In general, those are the types of clips and trailers you see and when and where you see them. But there’s more to the story. There are companies who do nothing but create trailers. The producers and/or distributors will send footage to these production houses who will then put together the videos. This process, just like releasing clips, can begin as soon as footage is available. This can occur anytime from the moment the cameras roll until the film is released. Usually it happens as the film wraps and enters post-production.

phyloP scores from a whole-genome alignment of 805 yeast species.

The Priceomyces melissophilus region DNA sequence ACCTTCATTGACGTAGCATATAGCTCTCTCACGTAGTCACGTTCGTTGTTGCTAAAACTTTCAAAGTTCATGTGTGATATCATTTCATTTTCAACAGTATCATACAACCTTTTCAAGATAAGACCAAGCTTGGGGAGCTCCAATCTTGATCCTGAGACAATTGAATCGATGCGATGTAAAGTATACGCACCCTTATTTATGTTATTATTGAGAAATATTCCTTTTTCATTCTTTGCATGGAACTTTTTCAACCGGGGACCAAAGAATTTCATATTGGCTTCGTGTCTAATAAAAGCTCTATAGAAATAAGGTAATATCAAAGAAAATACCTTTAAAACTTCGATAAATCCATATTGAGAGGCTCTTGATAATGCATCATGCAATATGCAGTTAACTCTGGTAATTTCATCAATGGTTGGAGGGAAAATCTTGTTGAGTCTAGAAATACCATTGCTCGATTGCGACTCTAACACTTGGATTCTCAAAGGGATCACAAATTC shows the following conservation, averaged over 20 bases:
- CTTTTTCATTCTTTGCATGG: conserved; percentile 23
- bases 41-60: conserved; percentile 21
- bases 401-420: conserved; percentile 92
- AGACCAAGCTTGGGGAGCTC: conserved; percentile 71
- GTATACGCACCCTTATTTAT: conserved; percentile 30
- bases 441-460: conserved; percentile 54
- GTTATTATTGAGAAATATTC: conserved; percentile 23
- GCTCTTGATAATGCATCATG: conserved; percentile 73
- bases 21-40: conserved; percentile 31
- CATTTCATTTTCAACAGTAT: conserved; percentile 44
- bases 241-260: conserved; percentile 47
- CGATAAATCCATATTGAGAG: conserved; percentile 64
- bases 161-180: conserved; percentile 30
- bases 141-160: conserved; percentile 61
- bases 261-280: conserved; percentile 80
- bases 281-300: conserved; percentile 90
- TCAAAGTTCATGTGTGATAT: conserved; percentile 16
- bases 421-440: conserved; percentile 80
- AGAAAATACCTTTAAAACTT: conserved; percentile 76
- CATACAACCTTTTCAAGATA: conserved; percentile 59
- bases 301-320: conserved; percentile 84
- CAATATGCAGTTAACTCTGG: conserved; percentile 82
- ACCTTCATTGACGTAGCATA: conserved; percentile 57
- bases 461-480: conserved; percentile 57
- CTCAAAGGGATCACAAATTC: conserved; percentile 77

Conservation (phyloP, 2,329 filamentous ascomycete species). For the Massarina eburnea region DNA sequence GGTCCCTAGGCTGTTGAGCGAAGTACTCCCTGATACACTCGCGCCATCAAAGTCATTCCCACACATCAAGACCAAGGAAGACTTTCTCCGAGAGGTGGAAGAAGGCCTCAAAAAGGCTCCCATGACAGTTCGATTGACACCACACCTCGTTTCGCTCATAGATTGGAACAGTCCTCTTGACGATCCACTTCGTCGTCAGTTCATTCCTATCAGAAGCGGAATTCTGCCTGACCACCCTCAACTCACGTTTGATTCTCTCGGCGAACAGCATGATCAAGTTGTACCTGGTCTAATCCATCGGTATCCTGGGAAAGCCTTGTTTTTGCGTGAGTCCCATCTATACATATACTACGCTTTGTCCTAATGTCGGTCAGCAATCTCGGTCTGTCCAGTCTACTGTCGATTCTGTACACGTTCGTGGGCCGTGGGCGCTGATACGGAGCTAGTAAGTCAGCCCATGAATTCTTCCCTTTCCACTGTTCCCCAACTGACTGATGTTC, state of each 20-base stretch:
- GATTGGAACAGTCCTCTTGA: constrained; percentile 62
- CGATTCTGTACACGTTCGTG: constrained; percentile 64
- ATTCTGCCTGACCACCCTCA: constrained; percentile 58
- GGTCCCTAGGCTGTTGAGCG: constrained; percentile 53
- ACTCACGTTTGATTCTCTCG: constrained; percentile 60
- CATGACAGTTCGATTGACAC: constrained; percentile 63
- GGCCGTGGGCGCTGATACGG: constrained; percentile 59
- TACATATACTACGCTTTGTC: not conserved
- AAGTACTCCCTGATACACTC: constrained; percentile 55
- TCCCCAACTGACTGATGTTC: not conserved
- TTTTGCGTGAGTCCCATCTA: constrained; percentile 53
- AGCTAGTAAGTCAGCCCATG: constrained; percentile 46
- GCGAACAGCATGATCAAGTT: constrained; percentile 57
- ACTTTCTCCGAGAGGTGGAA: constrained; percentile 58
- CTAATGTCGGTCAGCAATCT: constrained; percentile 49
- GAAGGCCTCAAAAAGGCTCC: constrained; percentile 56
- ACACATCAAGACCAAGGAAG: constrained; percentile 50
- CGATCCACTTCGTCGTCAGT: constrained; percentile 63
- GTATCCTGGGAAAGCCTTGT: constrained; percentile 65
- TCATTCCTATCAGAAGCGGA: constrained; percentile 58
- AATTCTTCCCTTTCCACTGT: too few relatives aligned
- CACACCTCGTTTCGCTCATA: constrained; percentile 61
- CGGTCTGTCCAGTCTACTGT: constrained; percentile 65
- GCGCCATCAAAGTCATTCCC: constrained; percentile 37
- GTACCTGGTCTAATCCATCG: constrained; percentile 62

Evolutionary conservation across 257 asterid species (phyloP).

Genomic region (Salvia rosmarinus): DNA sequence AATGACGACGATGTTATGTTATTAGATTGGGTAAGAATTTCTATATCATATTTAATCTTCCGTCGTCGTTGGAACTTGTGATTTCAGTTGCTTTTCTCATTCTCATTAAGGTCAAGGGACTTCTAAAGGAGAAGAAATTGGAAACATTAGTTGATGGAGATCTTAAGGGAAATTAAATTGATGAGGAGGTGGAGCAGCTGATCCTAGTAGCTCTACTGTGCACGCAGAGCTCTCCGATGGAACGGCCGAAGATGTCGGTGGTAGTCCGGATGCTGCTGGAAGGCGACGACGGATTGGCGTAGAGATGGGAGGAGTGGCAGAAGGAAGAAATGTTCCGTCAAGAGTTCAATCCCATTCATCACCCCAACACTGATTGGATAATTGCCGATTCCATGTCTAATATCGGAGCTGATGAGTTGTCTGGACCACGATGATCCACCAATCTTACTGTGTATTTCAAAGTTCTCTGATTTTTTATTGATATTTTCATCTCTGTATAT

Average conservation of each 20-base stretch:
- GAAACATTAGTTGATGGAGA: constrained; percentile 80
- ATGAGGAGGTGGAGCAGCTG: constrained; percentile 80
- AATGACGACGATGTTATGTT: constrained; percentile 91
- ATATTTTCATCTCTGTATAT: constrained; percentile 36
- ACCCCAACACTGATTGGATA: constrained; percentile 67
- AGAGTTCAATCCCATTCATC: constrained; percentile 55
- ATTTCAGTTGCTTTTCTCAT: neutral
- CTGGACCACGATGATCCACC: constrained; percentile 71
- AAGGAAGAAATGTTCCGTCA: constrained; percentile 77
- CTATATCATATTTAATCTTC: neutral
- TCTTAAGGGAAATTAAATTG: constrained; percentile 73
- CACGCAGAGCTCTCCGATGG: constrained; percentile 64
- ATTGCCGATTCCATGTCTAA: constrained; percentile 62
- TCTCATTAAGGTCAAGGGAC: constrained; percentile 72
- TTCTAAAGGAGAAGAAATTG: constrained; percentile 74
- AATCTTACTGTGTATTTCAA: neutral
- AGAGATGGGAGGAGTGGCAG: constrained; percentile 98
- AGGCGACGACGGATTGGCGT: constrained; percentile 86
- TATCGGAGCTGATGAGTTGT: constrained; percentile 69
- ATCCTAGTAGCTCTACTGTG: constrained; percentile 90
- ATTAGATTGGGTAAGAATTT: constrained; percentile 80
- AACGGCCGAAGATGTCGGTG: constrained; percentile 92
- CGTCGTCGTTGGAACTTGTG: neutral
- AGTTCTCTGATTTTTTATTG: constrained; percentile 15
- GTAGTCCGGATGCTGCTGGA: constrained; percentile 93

Companies that make trailers don’t simply make one and hand it over to the producers and/or distributors for release. In general, they create multiple versions, or test trailers, which are shown to the producers and distributors. The filmmakers, various executives, and even the public may view these test trailers and help decide whether or not they should be recut or released. Focus groups may be hired, or they may be posted online for people to give feedback. Sometimes they are accidentally “leaked.” I know of one recent instance where the person who edited a trailer posted it on his own personal website to show to potential clients — “here’s some of my work.” Naturally, it got out and showed up on YouTube and elsewhere before he had a chance to (was ordered to) take it down. Other times, though, they are deliberately “leaked.” This way the producers and distributors can get reactions to the test trailers without necessarily getting the blame if they’re not up to snuff.